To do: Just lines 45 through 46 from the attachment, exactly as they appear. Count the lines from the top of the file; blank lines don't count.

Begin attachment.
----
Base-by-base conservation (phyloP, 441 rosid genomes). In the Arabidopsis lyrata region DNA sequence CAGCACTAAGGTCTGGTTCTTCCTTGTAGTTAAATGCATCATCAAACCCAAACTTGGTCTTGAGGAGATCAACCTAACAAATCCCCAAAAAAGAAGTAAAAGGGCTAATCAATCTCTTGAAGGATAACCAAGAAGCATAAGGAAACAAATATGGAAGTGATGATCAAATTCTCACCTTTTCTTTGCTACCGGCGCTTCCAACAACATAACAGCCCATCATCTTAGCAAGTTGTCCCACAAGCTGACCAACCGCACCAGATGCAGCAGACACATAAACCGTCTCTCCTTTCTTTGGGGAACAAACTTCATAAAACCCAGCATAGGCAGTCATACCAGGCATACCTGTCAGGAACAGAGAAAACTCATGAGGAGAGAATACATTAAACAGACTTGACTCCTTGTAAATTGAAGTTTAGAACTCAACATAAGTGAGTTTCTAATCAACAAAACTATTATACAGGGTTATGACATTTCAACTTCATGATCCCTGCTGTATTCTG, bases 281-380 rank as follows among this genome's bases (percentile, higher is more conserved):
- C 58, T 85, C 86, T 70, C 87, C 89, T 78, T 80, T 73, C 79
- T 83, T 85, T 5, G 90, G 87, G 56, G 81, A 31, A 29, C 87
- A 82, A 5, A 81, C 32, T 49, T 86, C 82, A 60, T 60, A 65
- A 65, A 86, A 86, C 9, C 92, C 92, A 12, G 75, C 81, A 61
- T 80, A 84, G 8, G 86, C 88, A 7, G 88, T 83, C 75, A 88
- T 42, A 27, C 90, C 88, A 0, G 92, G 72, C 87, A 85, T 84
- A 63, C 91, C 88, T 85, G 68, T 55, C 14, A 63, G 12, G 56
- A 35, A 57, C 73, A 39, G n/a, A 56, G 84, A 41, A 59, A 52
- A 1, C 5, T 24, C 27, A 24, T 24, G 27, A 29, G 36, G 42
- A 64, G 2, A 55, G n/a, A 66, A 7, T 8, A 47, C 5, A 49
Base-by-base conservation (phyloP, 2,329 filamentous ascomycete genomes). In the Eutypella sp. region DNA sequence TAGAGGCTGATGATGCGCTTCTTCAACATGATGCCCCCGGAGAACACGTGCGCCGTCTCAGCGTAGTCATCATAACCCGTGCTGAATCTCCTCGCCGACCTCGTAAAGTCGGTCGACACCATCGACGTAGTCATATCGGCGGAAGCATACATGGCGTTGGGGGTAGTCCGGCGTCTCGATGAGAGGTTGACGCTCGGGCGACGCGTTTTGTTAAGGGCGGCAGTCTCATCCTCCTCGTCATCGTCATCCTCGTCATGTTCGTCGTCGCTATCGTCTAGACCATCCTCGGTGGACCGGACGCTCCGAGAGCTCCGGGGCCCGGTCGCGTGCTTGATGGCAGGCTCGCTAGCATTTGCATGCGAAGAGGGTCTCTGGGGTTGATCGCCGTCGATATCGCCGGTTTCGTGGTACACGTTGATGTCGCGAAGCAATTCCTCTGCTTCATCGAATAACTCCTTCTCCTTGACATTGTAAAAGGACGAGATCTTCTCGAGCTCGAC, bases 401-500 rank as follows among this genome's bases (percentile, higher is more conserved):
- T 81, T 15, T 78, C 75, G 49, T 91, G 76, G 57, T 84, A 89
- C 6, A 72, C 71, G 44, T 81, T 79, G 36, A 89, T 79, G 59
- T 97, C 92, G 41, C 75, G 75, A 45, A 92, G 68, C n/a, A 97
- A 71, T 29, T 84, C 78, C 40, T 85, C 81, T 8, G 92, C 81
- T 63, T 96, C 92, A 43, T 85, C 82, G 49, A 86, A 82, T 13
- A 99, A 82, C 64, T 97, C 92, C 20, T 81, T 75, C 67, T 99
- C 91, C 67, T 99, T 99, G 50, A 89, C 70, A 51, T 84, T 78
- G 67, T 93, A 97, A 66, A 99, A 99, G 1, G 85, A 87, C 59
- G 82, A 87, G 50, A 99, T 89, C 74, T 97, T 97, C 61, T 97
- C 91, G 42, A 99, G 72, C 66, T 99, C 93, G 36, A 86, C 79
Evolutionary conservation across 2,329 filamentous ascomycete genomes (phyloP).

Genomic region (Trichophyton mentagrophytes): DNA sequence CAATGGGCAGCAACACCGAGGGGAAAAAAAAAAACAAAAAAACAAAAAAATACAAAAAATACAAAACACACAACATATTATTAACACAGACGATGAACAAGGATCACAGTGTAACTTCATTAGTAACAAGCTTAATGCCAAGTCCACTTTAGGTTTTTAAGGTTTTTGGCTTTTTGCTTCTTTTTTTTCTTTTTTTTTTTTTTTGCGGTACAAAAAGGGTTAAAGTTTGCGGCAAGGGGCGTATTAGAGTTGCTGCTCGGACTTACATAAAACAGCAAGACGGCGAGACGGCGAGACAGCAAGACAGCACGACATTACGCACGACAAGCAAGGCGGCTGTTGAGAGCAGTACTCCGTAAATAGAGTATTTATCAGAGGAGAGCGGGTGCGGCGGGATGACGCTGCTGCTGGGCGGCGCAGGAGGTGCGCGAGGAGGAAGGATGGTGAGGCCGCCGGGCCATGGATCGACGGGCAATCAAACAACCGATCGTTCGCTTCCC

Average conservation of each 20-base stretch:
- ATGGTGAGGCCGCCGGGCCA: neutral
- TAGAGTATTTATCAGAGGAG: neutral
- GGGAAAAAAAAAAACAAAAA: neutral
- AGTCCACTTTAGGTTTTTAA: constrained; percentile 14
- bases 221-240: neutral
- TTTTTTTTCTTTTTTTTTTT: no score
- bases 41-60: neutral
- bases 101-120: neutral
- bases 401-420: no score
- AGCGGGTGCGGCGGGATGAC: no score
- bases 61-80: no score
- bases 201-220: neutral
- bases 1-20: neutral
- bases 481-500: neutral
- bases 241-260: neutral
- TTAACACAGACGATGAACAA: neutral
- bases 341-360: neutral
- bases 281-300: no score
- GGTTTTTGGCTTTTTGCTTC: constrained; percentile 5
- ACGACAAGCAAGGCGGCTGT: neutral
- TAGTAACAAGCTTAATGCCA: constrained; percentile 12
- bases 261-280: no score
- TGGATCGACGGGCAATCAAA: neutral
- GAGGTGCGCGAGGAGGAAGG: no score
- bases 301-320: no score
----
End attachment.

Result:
- ACGACAAGCAAGGCGGCTGT: neutral
- TAGTAACAAGCTTAATGCCA: constrained; percentile 12